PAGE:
Sarah Sanders sparred with CNN’s Jim Acosta during the first White House press briefing in 42 days on Monday.
The exchange was prompted after NBC’s Hallie Jackson initially asked Sanders if Trump truly believes that “Democrats hate Jews,” following Trump's declaration last week that Democrats are "anti-Israel" and "anti-Jewish." The White House press secretary declined to answer directly, noting that the president has laid out his position on the matter in the past.
“Democrats have had a number of opportunities to condemn specific comments and have refused to do that,” Sanders said, referring to the ongoing controversy surrounding Rep. Ilhan Omar for making allegedly anti-Semitic remarks.
Sanders eventually called on Acosta, whom she has feuded with on a regular basis during past press briefings.
CNN’s chief White House correspondent opened with a question about whether Trump tried to block AT&T’s merger with Time Warner. After Sanders said she was not aware of any such conversation, Acosta circled back to the situation with “Democrats and Jewish people,” asking if Trump’s rhetoric is “beneath” the American people.
“Do you think that the president has thought, at all, going into the 2020 campaign that the rhetoric just needs to be lowered? Whether it’s talking about Democrats, the media, immigrants, or should we just plan on hearing the president use the same kind of language that we heard in 2016 and all through the first couple years of this administration?” Acosta asked.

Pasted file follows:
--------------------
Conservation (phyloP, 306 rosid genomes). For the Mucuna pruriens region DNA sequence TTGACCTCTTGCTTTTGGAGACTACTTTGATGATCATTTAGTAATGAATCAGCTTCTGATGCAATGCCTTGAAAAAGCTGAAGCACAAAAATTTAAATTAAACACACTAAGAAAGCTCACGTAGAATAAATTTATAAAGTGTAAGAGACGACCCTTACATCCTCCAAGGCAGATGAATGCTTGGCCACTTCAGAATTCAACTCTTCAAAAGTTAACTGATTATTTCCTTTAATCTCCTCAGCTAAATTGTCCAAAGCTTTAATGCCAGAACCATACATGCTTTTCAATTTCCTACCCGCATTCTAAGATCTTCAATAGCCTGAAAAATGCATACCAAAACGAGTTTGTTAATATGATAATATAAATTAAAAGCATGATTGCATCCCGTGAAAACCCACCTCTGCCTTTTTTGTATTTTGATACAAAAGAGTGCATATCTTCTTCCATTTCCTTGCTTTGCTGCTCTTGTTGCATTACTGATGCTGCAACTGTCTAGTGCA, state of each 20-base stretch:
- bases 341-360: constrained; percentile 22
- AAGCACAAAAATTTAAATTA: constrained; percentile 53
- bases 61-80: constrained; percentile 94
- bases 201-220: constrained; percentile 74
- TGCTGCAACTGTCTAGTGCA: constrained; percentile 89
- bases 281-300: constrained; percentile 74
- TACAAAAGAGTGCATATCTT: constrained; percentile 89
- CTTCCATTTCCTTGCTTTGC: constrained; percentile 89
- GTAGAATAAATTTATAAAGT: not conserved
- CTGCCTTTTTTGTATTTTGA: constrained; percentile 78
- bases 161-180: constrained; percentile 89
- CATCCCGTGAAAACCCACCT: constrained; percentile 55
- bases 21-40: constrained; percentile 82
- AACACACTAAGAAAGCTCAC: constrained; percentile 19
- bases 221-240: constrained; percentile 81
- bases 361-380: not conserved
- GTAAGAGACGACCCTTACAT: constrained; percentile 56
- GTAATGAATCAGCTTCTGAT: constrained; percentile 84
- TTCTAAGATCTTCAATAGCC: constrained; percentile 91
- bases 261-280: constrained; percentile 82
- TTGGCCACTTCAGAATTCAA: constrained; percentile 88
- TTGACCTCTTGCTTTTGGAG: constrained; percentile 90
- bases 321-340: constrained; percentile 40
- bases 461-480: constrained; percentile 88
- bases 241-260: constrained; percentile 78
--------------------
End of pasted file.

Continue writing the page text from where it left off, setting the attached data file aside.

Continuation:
Sanders responded that it’s a shame Democrats won’t come together and condemn anti-Semitic remarks.
“I think that is a great shame,” Sanders said. “The president has been clear on what his position is, certainly what his support is for the people and the community of Israel.”
Acosta then asked if it “drags down the rhetoric of a debate” when someone says something that is “patently untrue.” Sanders tried to answer, and the CNN correspondent continued to talk over her.
“Democrats don’t hate Jewish people, that’s just silly,” Acosta said. “It’s not true.”
Sanders told Acosta that Democrats should call out their members by name if they don’t want to be aligned with anti-Semitic rhetoric. Acosta tried to respond, but Sanders cut him off.
“Sorry, Jim,” she said before calling on the next reporter.
Acosta asked his question anyway, reminding Sanders that Trump once said there were “very fine people” on both sides of the violent white supremacist rally in Charlottesville, Virginia.
“Essentially suggesting that there were very fine people in the Nazis,” Acosta said.
Sanders fired back, “That’s not at all what the president was stating.”
“The president has been incredibly clear in consistently and repeatedly condemning hatred, bigotry and racism in all of its forms, whether it’s in America or anywhere else. To say otherwise is simply untrue,” Sanders said.
Last year, Acosta was briefly banned from the White House after he engaged in a contentious back-and-forth with Trump during a Nov. 7 press conference. During the now-infamous moment, Acosta refused to pass the microphone to a female White House aide.
Acosta’s press pass was restored on Nov. 19 after CNN argued that keeping him out of the White House violated the network and Acosta’s First and Fifth Amendment rights. To coincide with Acosta being allowed to return to the White House, Sanders implemented a series of rules to govern White House press conferences going forward.
Last month, Acosta was scolded by Trump during a Rose Garden announcement and was subsequently confronted by angel moms in attendance.